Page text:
# How to use a stateful LSTM model, stateful vs stateless LSTM performance comparison

More documentation about the Keras LSTM model

The models are trained on an input/output pair, where
the input is a generated uniformly distributed
random sequence of length = `input_len`

,
and the output is a moving average of the input with window length = `tsteps`

.
Both `input_len`

and `tsteps`

are defined in the "editable parameters"
section.

A larger `tsteps`

value means that the LSTM will need more memory
to figure out the input-output relationship.
This memory length is controlled by the `lahead`

variable (more details below).

The rest of the parameters are:

`input_len`

: the length of the generated input sequence`lahead`

: the input sequence length that the LSTM is trained on for each output point`batch_size`

,`epochs`

: same parameters as in the`model.fit(...)`

function

When `lahead > 1`

, the model input is preprocessed to a "rolling window view"
of the data, with the window length = `lahead`

.
This is similar to sklearn's `view_as_windows`

with `window_shape`

being a single number.

When `lahead < tsteps`

, only the stateful LSTM converges because its
statefulness allows it to see beyond the capability that lahead
gave it to fit the n-point average. The stateless LSTM does not have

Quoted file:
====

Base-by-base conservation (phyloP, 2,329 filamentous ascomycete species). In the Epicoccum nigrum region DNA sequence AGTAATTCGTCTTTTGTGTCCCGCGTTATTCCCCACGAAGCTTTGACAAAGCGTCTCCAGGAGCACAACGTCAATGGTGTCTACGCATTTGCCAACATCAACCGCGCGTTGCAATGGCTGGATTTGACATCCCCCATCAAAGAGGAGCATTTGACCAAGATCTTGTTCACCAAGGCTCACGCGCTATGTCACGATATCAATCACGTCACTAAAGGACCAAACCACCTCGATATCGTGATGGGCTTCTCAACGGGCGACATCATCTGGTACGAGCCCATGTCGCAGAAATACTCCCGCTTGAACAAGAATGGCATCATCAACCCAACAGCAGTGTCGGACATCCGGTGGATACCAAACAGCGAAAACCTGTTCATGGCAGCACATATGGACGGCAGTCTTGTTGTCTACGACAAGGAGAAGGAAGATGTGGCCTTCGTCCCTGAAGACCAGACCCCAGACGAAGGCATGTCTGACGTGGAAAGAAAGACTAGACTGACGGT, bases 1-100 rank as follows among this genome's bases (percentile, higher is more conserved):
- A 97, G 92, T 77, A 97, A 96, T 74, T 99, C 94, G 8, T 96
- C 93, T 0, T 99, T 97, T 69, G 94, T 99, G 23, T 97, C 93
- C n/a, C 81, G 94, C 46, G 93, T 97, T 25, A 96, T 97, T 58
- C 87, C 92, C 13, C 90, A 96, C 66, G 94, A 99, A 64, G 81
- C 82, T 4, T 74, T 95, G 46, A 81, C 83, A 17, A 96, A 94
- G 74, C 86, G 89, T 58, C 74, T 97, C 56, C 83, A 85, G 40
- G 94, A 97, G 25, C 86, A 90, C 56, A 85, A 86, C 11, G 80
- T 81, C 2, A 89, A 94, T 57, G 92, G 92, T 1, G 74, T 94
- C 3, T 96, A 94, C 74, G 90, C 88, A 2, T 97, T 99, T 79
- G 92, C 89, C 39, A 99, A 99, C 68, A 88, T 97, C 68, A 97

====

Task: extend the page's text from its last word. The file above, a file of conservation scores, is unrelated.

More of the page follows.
this capability, and hence is limited by its `lahead`

parameter,
which is not sufficient to see the n-point average.

When `lahead >= tsteps`

, both the stateful and stateless LSTM converge.

```
from __future__ import print_function
import numpy as np
import matplotlib.pyplot as plt
import pandas as pd
from keras.models import Sequential
from keras.layers import Dense, LSTM
# ----------------------------------------------------------
# EDITABLE PARAMETERS
# Read the documentation in the script head for more details
# ----------------------------------------------------------
# length of input
input_len = 1000
# The window length of the moving average used to generate
# the output from the input in the input/output pair used
# to train the LSTM
# e.g. if tsteps=2 and input=[1, 2, 3, 4, 5],
# then output=[1.5, 2.5, 3.5, 4.5]
tsteps = 2
# The input sequence length that the LSTM is trained on for each output point
lahead = 1
# training parameters passed to "model.fit(...)"
batch_size = 1
epochs = 10
# ------------
# MAIN PROGRAM
# ------------
print("*" * 33)
if lahead >= tsteps:
print("STATELESS LSTM WILL ALSO CONVERGE")
else:
print("STATELESS LSTM WILL NOT CONVERGE")
print("*" * 33)
np.random.seed(1986)
print('Generating Data...')
def gen_uniform_amp(amp=1, xn=10000):
"""Generates uniform random data between
-amp and +amp
and of length xn
# Arguments
amp: maximum/minimum range of uniform data
xn: length of series
"""
data_input = np.random.uniform(-1 * amp, +1 * amp, xn)
data_input = pd.DataFrame(data_input)
return data_input
# Since the output is a moving average of the input,
# the first few points of output will be NaN
# and will be dropped from the generated data
# before training the LSTM.
# Also, when lahead > 1,
# the preprocessing step later of "rolling window view"
# will also cause some points to be lost.
# For aesthetic reasons,
# in order to maintain generated data length = input_len after pre-processing,
# add a few points to account for the values that will be lost.
to_drop = max(tsteps - 1, lahead - 1)
data_input = gen_uniform_amp(amp=0.1, xn=input_len + to_drop)
# set the target to be a N-point average of the input
expected_output = data_input.rolling(window=tsteps, center=False).mean()
# when lahead > 1, need to convert the input to "rolling window view"